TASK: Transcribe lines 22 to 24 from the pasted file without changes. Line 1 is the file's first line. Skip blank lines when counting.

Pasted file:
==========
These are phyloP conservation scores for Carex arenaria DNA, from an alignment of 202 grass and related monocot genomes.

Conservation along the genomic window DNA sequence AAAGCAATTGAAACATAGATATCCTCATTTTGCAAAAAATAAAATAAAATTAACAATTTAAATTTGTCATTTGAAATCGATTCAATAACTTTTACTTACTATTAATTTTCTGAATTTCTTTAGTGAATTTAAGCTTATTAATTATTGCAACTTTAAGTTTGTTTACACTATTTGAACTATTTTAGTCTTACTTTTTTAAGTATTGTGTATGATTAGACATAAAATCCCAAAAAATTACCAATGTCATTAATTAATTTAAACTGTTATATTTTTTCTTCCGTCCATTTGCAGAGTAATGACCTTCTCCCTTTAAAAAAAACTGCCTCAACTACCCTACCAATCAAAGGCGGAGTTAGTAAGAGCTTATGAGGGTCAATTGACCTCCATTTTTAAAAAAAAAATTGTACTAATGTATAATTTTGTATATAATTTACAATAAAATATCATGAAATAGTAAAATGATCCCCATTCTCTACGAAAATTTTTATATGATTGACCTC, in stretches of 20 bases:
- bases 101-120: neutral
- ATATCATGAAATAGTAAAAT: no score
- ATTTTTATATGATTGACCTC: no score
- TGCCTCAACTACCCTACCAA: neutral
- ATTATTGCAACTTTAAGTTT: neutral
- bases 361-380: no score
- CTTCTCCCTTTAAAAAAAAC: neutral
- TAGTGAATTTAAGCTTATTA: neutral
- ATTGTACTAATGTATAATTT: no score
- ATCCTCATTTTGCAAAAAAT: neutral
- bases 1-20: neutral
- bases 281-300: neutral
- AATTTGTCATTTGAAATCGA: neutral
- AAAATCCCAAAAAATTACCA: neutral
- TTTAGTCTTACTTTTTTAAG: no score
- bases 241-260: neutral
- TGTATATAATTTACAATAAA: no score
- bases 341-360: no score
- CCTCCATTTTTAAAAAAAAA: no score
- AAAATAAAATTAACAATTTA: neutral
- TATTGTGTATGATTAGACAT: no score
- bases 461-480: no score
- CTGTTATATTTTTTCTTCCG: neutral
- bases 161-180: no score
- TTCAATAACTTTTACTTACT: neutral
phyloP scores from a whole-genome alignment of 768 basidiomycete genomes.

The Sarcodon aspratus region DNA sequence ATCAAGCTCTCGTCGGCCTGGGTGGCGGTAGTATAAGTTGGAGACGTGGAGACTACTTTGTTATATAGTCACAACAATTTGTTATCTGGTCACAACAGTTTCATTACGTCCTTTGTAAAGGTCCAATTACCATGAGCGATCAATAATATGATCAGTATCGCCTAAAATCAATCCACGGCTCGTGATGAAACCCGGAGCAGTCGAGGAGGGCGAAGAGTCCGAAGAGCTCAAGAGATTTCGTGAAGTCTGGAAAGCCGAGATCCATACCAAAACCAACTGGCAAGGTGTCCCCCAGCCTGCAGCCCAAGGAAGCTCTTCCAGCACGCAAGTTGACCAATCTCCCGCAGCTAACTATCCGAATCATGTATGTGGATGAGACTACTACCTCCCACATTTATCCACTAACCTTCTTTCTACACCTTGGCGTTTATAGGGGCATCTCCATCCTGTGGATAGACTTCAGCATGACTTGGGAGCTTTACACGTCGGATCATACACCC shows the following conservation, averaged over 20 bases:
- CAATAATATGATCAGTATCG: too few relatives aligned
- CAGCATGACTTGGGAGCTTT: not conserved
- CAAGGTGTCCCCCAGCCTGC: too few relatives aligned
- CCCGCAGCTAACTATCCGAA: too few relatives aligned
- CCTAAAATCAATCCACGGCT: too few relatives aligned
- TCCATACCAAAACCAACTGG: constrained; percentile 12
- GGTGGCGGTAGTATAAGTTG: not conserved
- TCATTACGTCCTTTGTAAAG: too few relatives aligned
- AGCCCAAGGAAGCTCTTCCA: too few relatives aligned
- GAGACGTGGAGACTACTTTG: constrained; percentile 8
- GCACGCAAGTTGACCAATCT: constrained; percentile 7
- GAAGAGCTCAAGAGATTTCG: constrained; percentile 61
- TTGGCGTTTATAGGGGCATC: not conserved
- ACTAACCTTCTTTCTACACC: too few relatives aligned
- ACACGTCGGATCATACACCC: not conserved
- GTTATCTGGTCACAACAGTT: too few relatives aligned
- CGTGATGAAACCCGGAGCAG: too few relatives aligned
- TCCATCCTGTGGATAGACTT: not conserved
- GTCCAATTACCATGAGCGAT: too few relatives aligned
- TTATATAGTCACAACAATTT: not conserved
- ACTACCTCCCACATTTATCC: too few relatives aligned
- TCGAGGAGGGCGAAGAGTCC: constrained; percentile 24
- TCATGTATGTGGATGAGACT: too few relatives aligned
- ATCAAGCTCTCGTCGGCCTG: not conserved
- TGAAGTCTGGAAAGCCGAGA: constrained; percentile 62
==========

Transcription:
- AAAATAAAATTAACAATTTA: neutral
- TATTGTGTATGATTAGACAT: no score
- bases 461-480: no score